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Snaith Primary School


Art, craft and design embody some of the highest forms of human creativity.

A high-quality art and design education should engage, inspire and challenge pupils, equipping them with the knowledge and skills to experiment, invent and create their own works of art, craft and design.

As pupils progress, they should be able to think critically and develop a more rigorous understanding of art and design. They should also know how art and design both reflect and shape our history, and contribute to the culture, creativity and wealth of our nation.

Art Curriculum Aims

Art is an essential part of our broad and balanced curriculum, which encourages children to work to the fullest extent of their capabilities. The curriculum has been developed to ensure that the children experience a range of skills that have meaningful links and context within each year’s termly themes, ensuring progress through the Key Stages. Art is important in our school as it provides a means of exploring creativity as well as enabling children to express their thoughts, feelings and experiences. 

Art Key Concepts

These concepts underpin the ethos and overview of the school and reflect our key values.  We will use these key concepts when measuring progress across the year groups. These concepts are:

  • Colour – Children will explore colour theory: primary, secondary and tertiary. How colour hues effect how we perceive them, how colours interact with each other and the feelings and emotions we associate with certain colours.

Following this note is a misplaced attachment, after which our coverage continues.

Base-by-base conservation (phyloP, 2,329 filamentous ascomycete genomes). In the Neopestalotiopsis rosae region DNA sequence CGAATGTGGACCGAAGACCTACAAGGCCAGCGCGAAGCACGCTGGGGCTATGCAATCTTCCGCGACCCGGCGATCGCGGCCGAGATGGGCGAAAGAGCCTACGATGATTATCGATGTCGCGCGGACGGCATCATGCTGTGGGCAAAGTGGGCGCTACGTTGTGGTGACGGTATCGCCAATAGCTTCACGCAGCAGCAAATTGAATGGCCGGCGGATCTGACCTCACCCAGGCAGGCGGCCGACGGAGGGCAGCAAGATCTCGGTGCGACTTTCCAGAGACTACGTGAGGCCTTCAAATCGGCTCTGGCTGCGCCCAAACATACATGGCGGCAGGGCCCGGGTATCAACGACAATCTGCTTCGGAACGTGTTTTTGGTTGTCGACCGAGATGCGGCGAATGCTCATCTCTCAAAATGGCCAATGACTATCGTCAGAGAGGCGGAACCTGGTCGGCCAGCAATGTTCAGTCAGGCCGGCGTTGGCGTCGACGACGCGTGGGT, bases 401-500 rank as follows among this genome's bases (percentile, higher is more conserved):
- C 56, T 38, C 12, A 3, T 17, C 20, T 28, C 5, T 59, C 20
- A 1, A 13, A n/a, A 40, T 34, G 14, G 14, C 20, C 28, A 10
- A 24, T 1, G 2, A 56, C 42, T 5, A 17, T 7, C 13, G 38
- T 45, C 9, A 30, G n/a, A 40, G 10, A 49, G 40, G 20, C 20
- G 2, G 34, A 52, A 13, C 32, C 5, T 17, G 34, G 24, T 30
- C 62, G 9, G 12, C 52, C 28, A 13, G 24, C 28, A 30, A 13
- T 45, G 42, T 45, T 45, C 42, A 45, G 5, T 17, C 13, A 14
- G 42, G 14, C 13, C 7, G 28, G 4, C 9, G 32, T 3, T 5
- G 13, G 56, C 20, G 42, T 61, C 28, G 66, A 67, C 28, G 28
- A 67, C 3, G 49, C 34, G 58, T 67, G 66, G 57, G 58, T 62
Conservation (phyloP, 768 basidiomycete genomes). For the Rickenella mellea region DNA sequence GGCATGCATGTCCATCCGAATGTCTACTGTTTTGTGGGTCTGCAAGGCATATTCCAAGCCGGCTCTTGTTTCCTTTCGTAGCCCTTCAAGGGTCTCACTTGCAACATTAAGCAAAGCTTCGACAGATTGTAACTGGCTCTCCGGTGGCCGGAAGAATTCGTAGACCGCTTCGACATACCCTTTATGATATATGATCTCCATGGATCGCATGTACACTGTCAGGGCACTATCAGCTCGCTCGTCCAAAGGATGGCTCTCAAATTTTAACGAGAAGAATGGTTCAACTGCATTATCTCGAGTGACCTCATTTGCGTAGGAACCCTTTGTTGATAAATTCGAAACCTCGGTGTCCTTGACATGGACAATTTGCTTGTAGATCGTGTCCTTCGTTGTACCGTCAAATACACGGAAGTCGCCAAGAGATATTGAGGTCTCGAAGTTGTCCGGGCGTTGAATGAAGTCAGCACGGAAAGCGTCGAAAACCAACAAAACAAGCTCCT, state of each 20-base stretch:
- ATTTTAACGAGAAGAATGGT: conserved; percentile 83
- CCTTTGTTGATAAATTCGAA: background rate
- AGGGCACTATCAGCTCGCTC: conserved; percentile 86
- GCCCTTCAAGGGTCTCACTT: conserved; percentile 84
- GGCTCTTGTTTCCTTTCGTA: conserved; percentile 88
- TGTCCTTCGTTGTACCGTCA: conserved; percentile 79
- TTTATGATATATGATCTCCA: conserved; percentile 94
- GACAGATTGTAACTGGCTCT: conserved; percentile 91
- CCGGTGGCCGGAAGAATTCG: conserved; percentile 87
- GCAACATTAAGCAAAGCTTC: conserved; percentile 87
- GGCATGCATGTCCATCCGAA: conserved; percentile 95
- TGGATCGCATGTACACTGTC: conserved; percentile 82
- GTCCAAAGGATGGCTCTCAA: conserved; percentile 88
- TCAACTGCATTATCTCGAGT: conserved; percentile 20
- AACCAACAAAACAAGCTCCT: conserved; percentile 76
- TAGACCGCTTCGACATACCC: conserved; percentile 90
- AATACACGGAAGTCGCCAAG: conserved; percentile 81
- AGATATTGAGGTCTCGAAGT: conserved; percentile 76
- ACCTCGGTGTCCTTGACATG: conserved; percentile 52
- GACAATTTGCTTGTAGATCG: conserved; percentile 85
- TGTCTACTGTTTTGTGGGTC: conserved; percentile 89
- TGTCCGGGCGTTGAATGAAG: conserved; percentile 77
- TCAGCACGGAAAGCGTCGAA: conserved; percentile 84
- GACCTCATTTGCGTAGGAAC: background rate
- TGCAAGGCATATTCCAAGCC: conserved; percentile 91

• Line – short or continuous marks made with a variety of tools and media. These can be straight, curved, broken or continuous, thick or thin. They can also determine the motion, direction and energy of the artwork.  
  • Shapes – Shapes can be created in many ways but are usually created by enclosed area with an outline. They can also be made by using a variety of lines are shapes. 
  • Texture – Describes how something feels. This could be in 3D surfaces or how it is represented in 2D by how the materials have been used.  
  • Observation – The first step of being an artist! Studying objects in detail, but also looking at things from different perspectives and angles. Looking at the space around, texture, colour, lines and how things appear to the viewer including smell, touch and sound. This then can be used to make a product of what they sense and experience.  
  • Reflection – Reflecting on their work and the work of others. Exploring their experiences and experiences of others and how this has made an impact on the people and world around them.